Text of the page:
The methods of controlling intrusion vary widely depending on the source of the saline water, the extent of the intrusion, local geography, water use, and economic factors. The most useable methods for the coastal aquifer in as bellow. The methods of controlling the saline water intrusion are depends on the budget and people involved in the problems. The govt can take the initiatives to make the artificial barrier and other methods as we have discussed in the section below. Here is the most useable methods are explained.
Methods of controlling saline water intrusion:
|Source or Cause of Intrusion||Control Methods|
|Sea water in coastal aquifer||Modification of pumping pattern
|Up coning||Modification of pumping pattern
Saline scavenger wells
|Oil field brine||Elimination of surface disposal
Plugging of abandoned wells
|Surface infiltration||Elimination of sources|
|Saline water zones in freshwater aquifer||Relocation and redesign of wells|
Controlling of saline water intrusion by modification of pumping pattern:
Changing the location of pumping wells, typically by dispersing them in inland areas, can aid in reestablishing a stronger seaward hydraulic gradient. Also, reduction in pumping of existing wells can produce the same beneficial effect.
Controlling of saline water intrusion by Artificial recharge:
Groundwater levels can be raised and maintained by artificial recharge, using surface spreading for unconfined aquifers and recharge wells for confined aquifers. This necessitates development of a supplemental water source.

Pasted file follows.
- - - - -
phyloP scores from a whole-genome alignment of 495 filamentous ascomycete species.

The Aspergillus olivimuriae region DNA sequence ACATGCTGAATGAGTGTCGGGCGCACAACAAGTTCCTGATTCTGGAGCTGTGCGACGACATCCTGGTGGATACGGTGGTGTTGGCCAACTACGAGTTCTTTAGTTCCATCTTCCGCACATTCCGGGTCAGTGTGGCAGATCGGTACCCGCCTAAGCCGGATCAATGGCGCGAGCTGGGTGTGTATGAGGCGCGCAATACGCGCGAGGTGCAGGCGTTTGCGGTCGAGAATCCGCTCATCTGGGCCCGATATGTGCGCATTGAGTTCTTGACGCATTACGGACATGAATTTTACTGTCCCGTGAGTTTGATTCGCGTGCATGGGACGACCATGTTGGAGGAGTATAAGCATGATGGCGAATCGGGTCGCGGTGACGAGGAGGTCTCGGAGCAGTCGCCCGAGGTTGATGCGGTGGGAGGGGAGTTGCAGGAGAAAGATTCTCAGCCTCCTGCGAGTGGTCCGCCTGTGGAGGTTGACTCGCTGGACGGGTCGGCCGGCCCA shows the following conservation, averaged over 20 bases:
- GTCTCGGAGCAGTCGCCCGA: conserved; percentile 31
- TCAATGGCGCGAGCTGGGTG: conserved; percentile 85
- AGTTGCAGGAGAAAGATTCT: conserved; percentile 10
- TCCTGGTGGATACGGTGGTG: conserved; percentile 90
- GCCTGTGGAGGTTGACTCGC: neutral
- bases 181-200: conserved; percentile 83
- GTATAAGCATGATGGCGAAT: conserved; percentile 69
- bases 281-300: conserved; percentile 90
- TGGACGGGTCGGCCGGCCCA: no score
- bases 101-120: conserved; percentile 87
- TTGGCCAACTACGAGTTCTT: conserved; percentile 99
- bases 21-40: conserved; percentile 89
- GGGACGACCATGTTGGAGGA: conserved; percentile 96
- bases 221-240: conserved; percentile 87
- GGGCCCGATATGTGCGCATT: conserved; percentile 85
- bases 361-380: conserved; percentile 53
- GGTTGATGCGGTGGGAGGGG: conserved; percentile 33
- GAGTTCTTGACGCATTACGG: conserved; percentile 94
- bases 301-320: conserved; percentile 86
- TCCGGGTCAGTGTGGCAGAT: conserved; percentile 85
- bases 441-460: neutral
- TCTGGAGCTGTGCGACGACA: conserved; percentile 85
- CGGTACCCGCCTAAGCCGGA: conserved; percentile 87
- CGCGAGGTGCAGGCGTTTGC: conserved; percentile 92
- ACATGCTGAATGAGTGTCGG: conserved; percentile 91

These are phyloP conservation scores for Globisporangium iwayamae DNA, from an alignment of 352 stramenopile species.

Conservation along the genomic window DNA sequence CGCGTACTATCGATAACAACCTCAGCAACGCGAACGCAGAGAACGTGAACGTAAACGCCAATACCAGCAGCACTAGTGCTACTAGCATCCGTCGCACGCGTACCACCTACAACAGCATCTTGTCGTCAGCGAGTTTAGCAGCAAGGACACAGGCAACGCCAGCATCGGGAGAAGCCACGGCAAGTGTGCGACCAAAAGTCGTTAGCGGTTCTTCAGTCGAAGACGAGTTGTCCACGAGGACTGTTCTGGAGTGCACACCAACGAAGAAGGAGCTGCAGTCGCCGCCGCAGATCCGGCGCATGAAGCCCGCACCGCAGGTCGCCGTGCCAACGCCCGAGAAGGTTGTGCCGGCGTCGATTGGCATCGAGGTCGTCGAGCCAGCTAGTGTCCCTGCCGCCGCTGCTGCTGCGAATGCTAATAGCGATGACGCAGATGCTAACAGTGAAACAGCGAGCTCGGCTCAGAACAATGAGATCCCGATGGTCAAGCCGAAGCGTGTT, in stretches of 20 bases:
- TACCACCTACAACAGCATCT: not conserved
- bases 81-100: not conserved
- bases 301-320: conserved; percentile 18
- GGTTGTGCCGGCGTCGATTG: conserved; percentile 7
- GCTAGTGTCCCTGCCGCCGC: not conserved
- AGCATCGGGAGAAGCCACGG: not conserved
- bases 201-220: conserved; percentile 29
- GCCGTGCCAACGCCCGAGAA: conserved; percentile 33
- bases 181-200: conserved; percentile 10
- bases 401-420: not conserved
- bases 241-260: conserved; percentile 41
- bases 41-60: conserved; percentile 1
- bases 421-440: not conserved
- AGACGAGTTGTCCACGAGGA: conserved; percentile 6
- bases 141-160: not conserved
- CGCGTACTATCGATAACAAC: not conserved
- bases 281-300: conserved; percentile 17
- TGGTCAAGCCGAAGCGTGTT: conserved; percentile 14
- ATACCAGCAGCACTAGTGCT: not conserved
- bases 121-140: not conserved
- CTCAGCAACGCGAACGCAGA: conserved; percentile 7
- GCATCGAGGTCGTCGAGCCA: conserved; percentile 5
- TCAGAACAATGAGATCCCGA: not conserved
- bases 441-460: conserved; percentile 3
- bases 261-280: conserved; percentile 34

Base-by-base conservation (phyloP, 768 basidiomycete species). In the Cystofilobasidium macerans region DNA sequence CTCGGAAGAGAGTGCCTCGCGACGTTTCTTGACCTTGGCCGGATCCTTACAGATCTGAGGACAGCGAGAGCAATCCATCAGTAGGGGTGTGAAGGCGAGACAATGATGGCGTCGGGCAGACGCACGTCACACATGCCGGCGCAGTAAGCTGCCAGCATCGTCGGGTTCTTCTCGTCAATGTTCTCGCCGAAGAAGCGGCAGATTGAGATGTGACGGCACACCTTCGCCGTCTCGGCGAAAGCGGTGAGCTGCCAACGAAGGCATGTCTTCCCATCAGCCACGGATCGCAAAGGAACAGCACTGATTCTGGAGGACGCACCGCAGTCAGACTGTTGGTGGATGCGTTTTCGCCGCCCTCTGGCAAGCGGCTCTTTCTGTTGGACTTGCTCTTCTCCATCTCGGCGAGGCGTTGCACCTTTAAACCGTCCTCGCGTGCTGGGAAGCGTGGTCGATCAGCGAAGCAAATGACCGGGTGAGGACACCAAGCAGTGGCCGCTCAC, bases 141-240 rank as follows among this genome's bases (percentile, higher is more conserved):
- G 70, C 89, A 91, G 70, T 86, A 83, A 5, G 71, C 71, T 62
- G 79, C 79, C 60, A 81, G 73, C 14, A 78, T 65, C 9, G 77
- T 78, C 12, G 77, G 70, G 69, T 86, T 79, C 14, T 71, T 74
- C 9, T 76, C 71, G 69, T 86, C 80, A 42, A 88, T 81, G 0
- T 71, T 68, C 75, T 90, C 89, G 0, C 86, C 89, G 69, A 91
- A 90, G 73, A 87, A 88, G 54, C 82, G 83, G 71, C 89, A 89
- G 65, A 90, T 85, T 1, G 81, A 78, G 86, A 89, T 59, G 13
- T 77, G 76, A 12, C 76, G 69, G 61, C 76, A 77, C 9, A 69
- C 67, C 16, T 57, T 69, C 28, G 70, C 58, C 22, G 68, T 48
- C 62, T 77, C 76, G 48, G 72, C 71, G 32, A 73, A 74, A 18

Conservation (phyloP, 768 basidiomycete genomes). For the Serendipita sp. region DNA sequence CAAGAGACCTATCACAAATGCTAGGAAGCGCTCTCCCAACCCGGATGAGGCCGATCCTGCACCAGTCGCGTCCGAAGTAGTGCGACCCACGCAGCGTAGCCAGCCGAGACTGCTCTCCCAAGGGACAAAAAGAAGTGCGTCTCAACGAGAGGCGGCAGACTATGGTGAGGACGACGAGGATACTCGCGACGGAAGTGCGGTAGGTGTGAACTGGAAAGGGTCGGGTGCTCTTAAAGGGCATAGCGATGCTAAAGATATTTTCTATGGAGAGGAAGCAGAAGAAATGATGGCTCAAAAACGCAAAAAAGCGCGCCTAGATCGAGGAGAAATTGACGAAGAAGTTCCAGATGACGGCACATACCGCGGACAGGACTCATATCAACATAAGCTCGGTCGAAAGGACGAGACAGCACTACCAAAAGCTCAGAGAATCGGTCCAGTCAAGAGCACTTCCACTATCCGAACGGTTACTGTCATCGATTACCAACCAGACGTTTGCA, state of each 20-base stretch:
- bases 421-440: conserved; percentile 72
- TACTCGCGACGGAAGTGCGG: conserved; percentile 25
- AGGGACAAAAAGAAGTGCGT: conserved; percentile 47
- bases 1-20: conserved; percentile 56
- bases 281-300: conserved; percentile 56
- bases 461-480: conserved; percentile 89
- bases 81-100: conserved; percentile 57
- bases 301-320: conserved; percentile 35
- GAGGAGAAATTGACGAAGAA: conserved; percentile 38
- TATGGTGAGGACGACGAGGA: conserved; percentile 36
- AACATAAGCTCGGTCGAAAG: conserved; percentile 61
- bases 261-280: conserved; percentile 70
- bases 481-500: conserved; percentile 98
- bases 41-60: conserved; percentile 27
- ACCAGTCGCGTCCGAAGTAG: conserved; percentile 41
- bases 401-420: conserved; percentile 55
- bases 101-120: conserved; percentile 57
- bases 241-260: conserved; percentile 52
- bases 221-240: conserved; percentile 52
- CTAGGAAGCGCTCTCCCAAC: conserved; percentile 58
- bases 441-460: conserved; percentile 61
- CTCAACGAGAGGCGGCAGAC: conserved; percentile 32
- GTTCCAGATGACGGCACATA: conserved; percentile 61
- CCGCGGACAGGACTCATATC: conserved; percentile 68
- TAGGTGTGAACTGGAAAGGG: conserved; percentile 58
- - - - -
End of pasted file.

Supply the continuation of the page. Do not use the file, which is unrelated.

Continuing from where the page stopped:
Controlling of saline water intrusion by Extraction barrier:
An extraction barrier is created by maintaining a continuous pumping trough with a line of wells adjacent to the sea. Seawater flows inland from the ocean to the trough, while fresh water within the basin flows seaward toward the trough. The water pumped is brackish and normally is discharged into the sea.
Fig: Control of seawater intrusion by an extraction barrier
Controlling of saline water intrusion by Injection barrier:
This method maintains a pressure ridge along the coast by a line of recharge wells. Injected fresh water flows both seaward and landward. High quality imported water is required for recharge into wells. A combination of injection and extraction barriers is feasible, this reduces both recharge and extraction rates but requires a large number of wells.
Fig: Control of seawater intrusion by an injection barrier
Controlling of saline water intrusion by Subsurface barrier:
Construction of an impermeable subsurface barrier parallel to the coast and through the vertical extent of the aquifer can effectively prevent the inflow of seawater into the basin. Materials to construct a barrier might include sheet piling, puddled clay, emulsified asphalt, cement grout, bentonite, silica gel, calcium acrylate, or plastics. Chief problems are construction cost and resistance to earthquakes and chemical erosion.
Fig: Control of seawater intrusion by an impermeable subsurface barrier